Young corn in flooded field
Torrential rains and resulting flooding have destroyed as much as 5 percent of Indiana's corn and soybean crops and potentially have caused about $300 million in crop damage since the beginning of June, Purdue Extension economist Chris Hurt said Friday, June 26th.
Planting cover crops could help preserve healthy soil in fields that have been left empty this year because of flooding, according to a new article by Purdue agronomist Eileen Kladivko and Barry Fisher, Indiana state soil health specialist for the Natural Resources Conservation Service.
Lettuce grown with LEDs
A Purdue University study shows that targeting plants with red and blue LEDs provides energy-efficient lighting in contained environments, a finding that could advance the development of crop-growth modules for space exploration.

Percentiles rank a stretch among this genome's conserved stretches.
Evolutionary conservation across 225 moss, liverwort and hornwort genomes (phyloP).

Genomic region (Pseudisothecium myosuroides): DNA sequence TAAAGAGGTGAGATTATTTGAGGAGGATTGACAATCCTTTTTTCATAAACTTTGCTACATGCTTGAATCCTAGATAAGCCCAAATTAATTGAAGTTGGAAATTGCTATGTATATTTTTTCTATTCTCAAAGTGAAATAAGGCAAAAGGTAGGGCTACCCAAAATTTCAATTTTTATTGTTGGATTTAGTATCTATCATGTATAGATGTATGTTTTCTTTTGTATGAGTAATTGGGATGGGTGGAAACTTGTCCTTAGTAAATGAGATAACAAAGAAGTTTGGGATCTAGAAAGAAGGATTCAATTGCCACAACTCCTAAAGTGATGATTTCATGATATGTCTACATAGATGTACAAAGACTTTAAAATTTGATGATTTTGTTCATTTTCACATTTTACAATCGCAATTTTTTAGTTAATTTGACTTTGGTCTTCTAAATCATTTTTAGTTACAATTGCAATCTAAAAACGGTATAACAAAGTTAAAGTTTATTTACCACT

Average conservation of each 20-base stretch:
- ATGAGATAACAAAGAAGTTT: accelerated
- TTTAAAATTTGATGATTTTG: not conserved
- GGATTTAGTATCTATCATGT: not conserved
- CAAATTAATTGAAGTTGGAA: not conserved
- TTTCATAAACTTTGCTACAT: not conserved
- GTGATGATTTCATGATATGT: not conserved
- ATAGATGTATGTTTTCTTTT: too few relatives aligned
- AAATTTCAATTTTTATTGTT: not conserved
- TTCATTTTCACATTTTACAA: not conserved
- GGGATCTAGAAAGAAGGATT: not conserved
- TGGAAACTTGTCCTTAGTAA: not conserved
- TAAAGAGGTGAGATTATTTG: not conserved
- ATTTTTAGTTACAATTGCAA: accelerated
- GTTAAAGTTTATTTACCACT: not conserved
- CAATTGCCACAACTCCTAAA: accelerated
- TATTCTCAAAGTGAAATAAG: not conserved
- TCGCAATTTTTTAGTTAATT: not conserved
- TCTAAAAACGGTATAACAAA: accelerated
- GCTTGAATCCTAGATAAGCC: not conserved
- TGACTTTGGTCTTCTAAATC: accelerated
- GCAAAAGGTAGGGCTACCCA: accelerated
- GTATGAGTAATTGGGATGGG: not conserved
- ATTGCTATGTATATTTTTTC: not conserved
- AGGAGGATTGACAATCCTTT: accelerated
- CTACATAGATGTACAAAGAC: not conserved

A mosaic of freshwater mussels from the Tippecanoe River. (Indiana Department of Natural Resources/B
A new Purdue University Extension website explains how the public can help protect the rich diversity of mussel species of Indiana's Tippecanoe River.
Capital Comments - Indiana Reforms Its Local Income Taxes
It started in 1973, when Governor Bowen pushed his property tax relief package through the Indiana General Assembly. Counties could adopt the county adjusted gross income tax (CAGIT) if they wanted more property tax relief than the new state program delivered.
Pyractomena angulata Illustration by Arwin Provonsha
Indiana warm summer nights that follow the summer solstice - the shortest night of the year and the official beginning of summer - mean its prime time for aerial displays of luminescent insects. These insects are beetles that are classified scientifically in the insect family Lampyridae.
Sorghum
Purdue University has been awarded $6.5 million by the U.S. Department of Energy for research aimed at producing superior strains of sorghum suitable for growing as a biofuel.
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